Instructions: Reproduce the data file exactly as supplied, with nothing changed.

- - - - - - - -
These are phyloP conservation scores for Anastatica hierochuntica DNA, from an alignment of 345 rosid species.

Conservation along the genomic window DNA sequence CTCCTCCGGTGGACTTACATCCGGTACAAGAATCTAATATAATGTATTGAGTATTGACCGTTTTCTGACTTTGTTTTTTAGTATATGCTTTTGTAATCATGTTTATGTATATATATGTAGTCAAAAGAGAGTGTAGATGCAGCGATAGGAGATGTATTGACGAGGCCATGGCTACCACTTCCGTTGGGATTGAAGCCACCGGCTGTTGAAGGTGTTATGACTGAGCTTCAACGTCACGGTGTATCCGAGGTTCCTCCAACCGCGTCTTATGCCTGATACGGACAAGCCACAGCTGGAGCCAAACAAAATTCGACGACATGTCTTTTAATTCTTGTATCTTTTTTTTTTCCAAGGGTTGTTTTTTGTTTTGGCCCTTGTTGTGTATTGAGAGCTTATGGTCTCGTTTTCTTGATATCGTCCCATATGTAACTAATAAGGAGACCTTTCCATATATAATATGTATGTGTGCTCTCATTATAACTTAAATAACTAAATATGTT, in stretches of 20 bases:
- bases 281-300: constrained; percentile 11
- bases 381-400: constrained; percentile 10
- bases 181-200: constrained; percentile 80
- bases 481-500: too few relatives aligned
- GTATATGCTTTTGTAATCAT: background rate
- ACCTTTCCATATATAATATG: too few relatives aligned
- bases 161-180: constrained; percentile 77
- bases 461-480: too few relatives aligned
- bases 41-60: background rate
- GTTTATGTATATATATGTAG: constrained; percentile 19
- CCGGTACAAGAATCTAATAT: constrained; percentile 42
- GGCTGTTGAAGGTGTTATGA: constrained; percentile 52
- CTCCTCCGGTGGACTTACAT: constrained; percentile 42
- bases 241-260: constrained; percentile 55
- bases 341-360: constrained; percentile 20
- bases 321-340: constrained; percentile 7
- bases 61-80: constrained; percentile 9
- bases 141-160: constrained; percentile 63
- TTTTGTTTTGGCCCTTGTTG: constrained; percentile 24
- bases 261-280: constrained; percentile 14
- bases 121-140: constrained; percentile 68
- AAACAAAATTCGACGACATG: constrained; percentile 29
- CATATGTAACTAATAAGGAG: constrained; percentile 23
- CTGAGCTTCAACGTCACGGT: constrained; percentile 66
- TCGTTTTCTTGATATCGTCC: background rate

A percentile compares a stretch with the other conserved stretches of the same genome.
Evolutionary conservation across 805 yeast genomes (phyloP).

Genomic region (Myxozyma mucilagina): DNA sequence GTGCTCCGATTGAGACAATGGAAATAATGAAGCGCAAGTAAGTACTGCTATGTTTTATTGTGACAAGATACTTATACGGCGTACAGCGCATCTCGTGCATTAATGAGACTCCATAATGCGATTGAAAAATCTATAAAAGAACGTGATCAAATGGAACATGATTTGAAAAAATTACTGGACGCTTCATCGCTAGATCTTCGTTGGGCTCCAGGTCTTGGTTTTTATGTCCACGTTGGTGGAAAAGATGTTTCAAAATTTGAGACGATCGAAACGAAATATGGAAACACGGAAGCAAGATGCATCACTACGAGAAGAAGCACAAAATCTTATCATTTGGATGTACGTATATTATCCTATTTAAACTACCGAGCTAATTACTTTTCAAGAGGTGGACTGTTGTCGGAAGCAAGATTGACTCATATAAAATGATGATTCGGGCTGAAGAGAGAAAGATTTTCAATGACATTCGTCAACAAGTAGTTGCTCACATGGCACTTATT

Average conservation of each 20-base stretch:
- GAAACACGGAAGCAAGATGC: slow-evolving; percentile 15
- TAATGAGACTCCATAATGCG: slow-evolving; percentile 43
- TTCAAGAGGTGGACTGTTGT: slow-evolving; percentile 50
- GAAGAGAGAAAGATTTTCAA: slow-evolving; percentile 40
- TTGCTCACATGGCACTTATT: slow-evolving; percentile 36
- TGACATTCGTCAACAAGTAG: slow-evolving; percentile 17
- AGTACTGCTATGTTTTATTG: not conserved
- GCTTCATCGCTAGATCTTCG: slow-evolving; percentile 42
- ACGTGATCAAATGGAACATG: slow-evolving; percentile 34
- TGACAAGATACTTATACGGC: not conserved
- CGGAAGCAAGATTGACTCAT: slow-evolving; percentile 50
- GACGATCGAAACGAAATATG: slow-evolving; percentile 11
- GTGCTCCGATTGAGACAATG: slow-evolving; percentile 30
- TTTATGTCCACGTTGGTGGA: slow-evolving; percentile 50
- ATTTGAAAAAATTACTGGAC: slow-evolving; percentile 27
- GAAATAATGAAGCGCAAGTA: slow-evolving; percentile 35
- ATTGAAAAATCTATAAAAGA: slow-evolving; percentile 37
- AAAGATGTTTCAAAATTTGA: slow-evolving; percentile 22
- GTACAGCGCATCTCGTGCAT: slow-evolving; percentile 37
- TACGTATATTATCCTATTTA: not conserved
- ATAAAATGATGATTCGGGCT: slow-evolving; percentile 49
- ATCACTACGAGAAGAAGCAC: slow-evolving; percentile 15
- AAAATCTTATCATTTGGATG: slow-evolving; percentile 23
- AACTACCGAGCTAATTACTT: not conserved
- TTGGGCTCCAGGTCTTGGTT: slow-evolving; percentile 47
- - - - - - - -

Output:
These are phyloP conservation scores for Anastatica hierochuntica DNA, from an alignment of 345 rosid species.

Conservation along the genomic window DNA sequence CTCCTCCGGTGGACTTACATCCGGTACAAGAATCTAATATAATGTATTGAGTATTGACCGTTTTCTGACTTTGTTTTTTAGTATATGCTTTTGTAATCATGTTTATGTATATATATGTAGTCAAAAGAGAGTGTAGATGCAGCGATAGGAGATGTATTGACGAGGCCATGGCTACCACTTCCGTTGGGATTGAAGCCACCGGCTGTTGAAGGTGTTATGACTGAGCTTCAACGTCACGGTGTATCCGAGGTTCCTCCAACCGCGTCTTATGCCTGATACGGACAAGCCACAGCTGGAGCCAAACAAAATTCGACGACATGTCTTTTAATTCTTGTATCTTTTTTTTTTCCAAGGGTTGTTTTTTGTTTTGGCCCTTGTTGTGTATTGAGAGCTTATGGTCTCGTTTTCTTGATATCGTCCCATATGTAACTAATAAGGAGACCTTTCCATATATAATATGTATGTGTGCTCTCATTATAACTTAAATAACTAAATATGTT, in stretches of 20 bases:
- bases 281-300: constrained; percentile 11
- bases 381-400: constrained; percentile 10
- bases 181-200: constrained; percentile 80
- bases 481-500: too few relatives aligned
- GTATATGCTTTTGTAATCAT: background rate
- ACCTTTCCATATATAATATG: too few relatives aligned
- bases 161-180: constrained; percentile 77
- bases 461-480: too few relatives aligned
- bases 41-60: background rate
- GTTTATGTATATATATGTAG: constrained; percentile 19
- CCGGTACAAGAATCTAATAT: constrained; percentile 42
- GGCTGTTGAAGGTGTTATGA: constrained; percentile 52
- CTCCTCCGGTGGACTTACAT: constrained; percentile 42
- bases 241-260: constrained; percentile 55
- bases 341-360: constrained; percentile 20
- bases 321-340: constrained; percentile 7
- bases 61-80: constrained; percentile 9
- bases 141-160: constrained; percentile 63
- TTTTGTTTTGGCCCTTGTTG: constrained; percentile 24
- bases 261-280: constrained; percentile 14
- bases 121-140: constrained; percentile 68
- AAACAAAATTCGACGACATG: constrained; percentile 29
- CATATGTAACTAATAAGGAG: constrained; percentile 23
- CTGAGCTTCAACGTCACGGT: constrained; percentile 66
- TCGTTTTCTTGATATCGTCC: background rate

A percentile compares a stretch with the other conserved stretches of the same genome.
Evolutionary conservation across 805 yeast genomes (phyloP).

Genomic region (Myxozyma mucilagina): DNA sequence GTGCTCCGATTGAGACAATGGAAATAATGAAGCGCAAGTAAGTACTGCTATGTTTTATTGTGACAAGATACTTATACGGCGTACAGCGCATCTCGTGCATTAATGAGACTCCATAATGCGATTGAAAAATCTATAAAAGAACGTGATCAAATGGAACATGATTTGAAAAAATTACTGGACGCTTCATCGCTAGATCTTCGTTGGGCTCCAGGTCTTGGTTTTTATGTCCACGTTGGTGGAAAAGATGTTTCAAAATTTGAGACGATCGAAACGAAATATGGAAACACGGAAGCAAGATGCATCACTACGAGAAGAAGCACAAAATCTTATCATTTGGATGTACGTATATTATCCTATTTAAACTACCGAGCTAATTACTTTTCAAGAGGTGGACTGTTGTCGGAAGCAAGATTGACTCATATAAAATGATGATTCGGGCTGAAGAGAGAAAGATTTTCAATGACATTCGTCAACAAGTAGTTGCTCACATGGCACTTATT

Average conservation of each 20-base stretch:
- GAAACACGGAAGCAAGATGC: slow-evolving; percentile 15
- TAATGAGACTCCATAATGCG: slow-evolving; percentile 43
- TTCAAGAGGTGGACTGTTGT: slow-evolving; percentile 50
- GAAGAGAGAAAGATTTTCAA: slow-evolving; percentile 40
- TTGCTCACATGGCACTTATT: slow-evolving; percentile 36
- TGACATTCGTCAACAAGTAG: slow-evolving; percentile 17
- AGTACTGCTATGTTTTATTG: not conserved
- GCTTCATCGCTAGATCTTCG: slow-evolving; percentile 42
- ACGTGATCAAATGGAACATG: slow-evolving; percentile 34
- TGACAAGATACTTATACGGC: not conserved
- CGGAAGCAAGATTGACTCAT: slow-evolving; percentile 50
- GACGATCGAAACGAAATATG: slow-evolving; percentile 11
- GTGCTCCGATTGAGACAATG: slow-evolving; percentile 30
- TTTATGTCCACGTTGGTGGA: slow-evolving; percentile 50
- ATTTGAAAAAATTACTGGAC: slow-evolving; percentile 27
- GAAATAATGAAGCGCAAGTA: slow-evolving; percentile 35
- ATTGAAAAATCTATAAAAGA: slow-evolving; percentile 37
- AAAGATGTTTCAAAATTTGA: slow-evolving; percentile 22
- GTACAGCGCATCTCGTGCAT: slow-evolving; percentile 37
- TACGTATATTATCCTATTTA: not conserved
- ATAAAATGATGATTCGGGCT: slow-evolving; percentile 49
- ATCACTACGAGAAGAAGCAC: slow-evolving; percentile 15
- AAAATCTTATCATTTGGATG: slow-evolving; percentile 23
- AACTACCGAGCTAATTACTT: not conserved
- TTGGGCTCCAGGTCTTGGTT: slow-evolving; percentile 47